Thursday, May 24, 2018

MARAWI One Year Later: The Commemorative CELEBRATIONS and Current SITUATION

May 23 marks one year having passed since the dark surprise that befell a year ago, when Muslim extremists appeared from the shadows to foil the attempt by authorities to arrest a notorious international terrorist in Marawi, capital of the province of Lanao del Sur. Within a day, the insurgents have driven off government forces from the city and did the formerly unthinkable event in recent Philippine history: the establishment of a “wilayat” territory that is part of the Global Caliphate of terror group ISIS. The terrorists were driven off months later; but to this day, not much has changed.
The first anniversary of the start of the Marawi Siege, or Battle of Marawi, took place on Wednesday, May 23. It was commemorated in several ways. For instance, reports that the Philippine Army paid tribute to all its combat dead during the five-month crisis at the Libingan ng Mga Bayani in Taguig. The ceremony consisted of a wreath-laying on the Tomb of the Unknown Soldier monument, to represent the 168 military personnel and police officers who were killed in action to dislodge the ISIS-aligned terrorists from Marawi, which also resulted in 47 civilians and over 900 insurgents dead.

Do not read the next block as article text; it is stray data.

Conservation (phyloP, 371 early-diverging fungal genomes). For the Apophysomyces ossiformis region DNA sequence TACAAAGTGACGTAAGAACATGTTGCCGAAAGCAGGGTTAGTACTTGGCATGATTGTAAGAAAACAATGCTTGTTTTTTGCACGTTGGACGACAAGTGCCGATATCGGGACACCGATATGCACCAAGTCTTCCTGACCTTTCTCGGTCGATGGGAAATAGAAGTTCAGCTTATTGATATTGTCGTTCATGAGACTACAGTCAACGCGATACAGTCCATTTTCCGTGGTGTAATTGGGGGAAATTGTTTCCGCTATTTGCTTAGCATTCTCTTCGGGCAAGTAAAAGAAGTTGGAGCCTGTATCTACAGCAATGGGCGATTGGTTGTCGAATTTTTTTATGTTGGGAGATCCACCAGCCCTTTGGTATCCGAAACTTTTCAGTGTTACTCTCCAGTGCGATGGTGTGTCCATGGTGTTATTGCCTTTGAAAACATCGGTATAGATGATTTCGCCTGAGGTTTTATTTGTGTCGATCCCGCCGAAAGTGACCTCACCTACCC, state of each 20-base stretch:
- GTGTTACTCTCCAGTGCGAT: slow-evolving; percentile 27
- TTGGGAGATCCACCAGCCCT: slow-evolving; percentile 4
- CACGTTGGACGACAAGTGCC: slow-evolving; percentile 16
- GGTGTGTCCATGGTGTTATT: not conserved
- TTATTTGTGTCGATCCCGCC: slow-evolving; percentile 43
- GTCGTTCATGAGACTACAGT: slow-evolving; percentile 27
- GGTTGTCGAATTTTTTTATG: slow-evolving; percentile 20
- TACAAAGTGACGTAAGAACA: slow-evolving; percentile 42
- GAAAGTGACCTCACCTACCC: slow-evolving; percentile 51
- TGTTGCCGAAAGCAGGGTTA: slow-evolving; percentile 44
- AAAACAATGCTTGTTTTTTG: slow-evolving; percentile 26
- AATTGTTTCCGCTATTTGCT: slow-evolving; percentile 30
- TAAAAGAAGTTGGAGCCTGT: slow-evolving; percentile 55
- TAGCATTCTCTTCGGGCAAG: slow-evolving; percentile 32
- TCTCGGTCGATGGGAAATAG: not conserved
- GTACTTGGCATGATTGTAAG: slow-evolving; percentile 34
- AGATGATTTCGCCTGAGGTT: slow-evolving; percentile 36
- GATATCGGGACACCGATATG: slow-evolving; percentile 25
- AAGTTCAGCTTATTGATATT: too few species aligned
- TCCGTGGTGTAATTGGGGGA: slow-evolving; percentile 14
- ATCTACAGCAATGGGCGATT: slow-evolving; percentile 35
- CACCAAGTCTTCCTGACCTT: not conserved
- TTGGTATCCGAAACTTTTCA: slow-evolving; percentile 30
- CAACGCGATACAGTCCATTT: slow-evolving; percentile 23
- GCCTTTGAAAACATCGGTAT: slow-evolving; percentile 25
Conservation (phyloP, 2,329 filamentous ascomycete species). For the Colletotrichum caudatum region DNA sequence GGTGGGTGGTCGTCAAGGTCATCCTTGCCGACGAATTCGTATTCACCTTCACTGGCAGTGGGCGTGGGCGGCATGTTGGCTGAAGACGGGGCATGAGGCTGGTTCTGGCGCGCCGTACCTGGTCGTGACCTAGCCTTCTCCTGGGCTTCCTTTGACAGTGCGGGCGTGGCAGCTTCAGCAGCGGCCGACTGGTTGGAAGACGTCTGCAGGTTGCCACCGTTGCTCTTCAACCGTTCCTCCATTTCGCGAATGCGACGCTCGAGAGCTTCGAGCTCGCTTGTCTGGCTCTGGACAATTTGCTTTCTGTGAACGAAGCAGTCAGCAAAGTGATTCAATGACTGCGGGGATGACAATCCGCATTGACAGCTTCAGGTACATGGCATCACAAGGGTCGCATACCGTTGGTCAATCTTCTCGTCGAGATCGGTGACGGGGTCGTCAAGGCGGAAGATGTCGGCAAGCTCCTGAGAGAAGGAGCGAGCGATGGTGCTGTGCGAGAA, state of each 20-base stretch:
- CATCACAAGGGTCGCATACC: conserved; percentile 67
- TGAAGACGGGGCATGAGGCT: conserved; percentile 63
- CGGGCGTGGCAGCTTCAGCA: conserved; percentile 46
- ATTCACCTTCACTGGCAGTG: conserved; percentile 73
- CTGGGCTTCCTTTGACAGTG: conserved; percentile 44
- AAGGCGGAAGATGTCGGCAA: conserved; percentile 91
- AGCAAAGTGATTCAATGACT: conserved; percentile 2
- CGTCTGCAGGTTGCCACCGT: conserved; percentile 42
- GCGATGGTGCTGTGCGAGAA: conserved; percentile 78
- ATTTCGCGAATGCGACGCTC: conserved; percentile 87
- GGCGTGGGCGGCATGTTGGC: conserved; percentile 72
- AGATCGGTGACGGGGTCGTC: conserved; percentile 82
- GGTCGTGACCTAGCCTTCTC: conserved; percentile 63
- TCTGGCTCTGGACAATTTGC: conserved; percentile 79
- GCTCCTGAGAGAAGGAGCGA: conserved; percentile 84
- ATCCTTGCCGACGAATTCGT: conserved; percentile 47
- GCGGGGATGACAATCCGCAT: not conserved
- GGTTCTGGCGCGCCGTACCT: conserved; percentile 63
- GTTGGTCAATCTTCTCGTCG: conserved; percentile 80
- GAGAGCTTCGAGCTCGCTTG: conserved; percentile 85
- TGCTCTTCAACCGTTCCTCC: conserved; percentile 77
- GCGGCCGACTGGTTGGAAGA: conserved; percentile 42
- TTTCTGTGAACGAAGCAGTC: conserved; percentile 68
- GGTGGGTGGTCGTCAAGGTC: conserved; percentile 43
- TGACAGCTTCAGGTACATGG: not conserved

A pageantry of even that level seems utterly alien compared to the current condition of the city where everything happened in 2017. Marawi remains a ghost town according to ABS-CBN News; its center portion – designated the “Main Affected Area” – remains cordoned off from the public as final sweeping operations to find and detonate unexploded ordinance continues. Afterwards, demolition works will take care of the ruined buildings to make way for reconstruction and rehabilitation efforts, plans that may not see completion until the start of the next decade. The Red Cross estimates 230,000 refugees from Marawi, only few given temporary-built shelters nearby.
The Marawi Crisis which briefly established ISIS territory in the Philippines was the brainchild of Isnilon Hapilon, leader of the Abu Sayyaf terrorist bandit group, and the Islamist group headed by brothers of the Maute Family. Before the Army and Philippine National Police started its operation to capture Hapilon, he and the Maute group have already formed a plan to seize Marawi as the foundation of ISIS territory in Southeast Asia, with Hapilon as its “Emir”. The battle to eliminate local and foreign ISIS fighters eventually saw the deaths of Hapilon and the Maute brothers when hostilities ended October 2017.
Interestingly, President Rodrigo Duterte, who oversaw military operations during the Marawi Siege, elected not to join anniversary commemorations of the event on Wednesday, according to CNN Philippines. This is because, as Special Assistant to the President Christopher Go states, Pres. Duterte will only celebrate the Marawi liberation on October 23.
Photo courtesy of Inquirer


Post a Comment